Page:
Alternatively, teachers may feel it is important to save pointe shoes for the end of class, or even a separate class all together. Students would then wear flats for their their technique class, to use and feel the floor throughout barre and centre work. It is argued that during jumps, for example, pointe shoes can shorten the depth of the plié, so by wearing flats the plié is used to its full extent. Jumping in flats will help students learn how to land quietly by rolling through the feet whilst obtaining the maximum height if the jump. Pointe classes are likely to take place straight after technique so the students are fully warmed up; here also it is argued that injury is further preventable.
There are vast differences in pointe training methods: each one strengthens the dancer, just achieves the goal in a different way.
Dance students new to pointe are always excited to get going, inspired by what they have seen through their dance training so far. Watching older students or favourite ballerinas dancing en pointe is often an enamouring experience, and now it is the turn of the younger students to get their first pair of pointe shoes.
Dancers who are not training at vocational dance schools usually are allowed to begin pointe in their early teens, due to the development of their bones and ultimately, their classical technique. Other factors which must also be considered are the regularity of attendance to ballet classes and a teacher’s approval, and it is paramount that each dancer is professionally fitted for pointe shoes.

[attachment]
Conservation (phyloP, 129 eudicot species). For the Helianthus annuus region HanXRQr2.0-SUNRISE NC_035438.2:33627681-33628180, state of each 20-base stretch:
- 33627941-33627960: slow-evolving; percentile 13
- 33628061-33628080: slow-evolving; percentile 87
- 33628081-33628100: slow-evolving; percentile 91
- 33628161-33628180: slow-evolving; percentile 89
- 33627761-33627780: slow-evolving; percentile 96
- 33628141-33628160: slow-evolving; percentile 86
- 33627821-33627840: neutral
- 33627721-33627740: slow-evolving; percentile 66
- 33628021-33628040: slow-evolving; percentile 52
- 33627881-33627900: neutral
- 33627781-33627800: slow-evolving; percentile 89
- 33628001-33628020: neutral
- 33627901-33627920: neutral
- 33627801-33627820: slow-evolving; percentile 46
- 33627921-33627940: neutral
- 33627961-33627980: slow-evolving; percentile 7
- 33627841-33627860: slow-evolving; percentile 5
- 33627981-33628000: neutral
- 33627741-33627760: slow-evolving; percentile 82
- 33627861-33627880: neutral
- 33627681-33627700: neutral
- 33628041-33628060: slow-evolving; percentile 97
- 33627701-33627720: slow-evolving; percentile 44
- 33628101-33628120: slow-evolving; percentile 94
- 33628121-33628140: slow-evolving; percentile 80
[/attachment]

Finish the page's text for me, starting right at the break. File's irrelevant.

Often being en pointe doesn’t feel as dainty as young dancers may have thought. Stepping onto pointe for the first time is uncomfortable, but is not a reason to be discouraged. Even minor discomfort is normal as dancers get used to the sensation of pointe, and they get stronger by practising their technique and not rushing the process. Extreme pain is a good indicator that a shoe has not been properly recommended or fitted for the student’s individual needs, and if manually breaking in the shoes has not happened.
To make the time en pointe more comfortable (and more enjoyable!) there are a few things that dancers can do. Strong abdominals are vital for pointe work, as it is a strong core that will help dancers lift their weight out of their shoes. Also important is correct body placement and flexibility in the ankle and foot, which must be built up before and during pointe training. This is primarily done through learning to roll up onto pointe and down through the shoes.
Ultimately, dancers must take good care of their feet, as well as their shoes by airing them between lessons to prevent fungus and bacteria growth. Don’t give up, and approach a teacher or studio director if something feels wrong.
There is, without a doubt, no better feeling than watching a ballerina glide across stage, carried by her pointe shoes. This illusion is just one that captivates audiences and brings them back for more. However, finding out how pointe shoes are made explains just how they work and how they provide that ‘effortless’ look.
For example, Freed, a supplier of ballet and dance shoes since 1928, produces over 150,000 pairs each year, with much work going into each. Freed uses the “turnshoe” method which means that shoes are made from the inside and then turned out the right way around. There are approximately 250 workers across three locations, with 23 makers in total.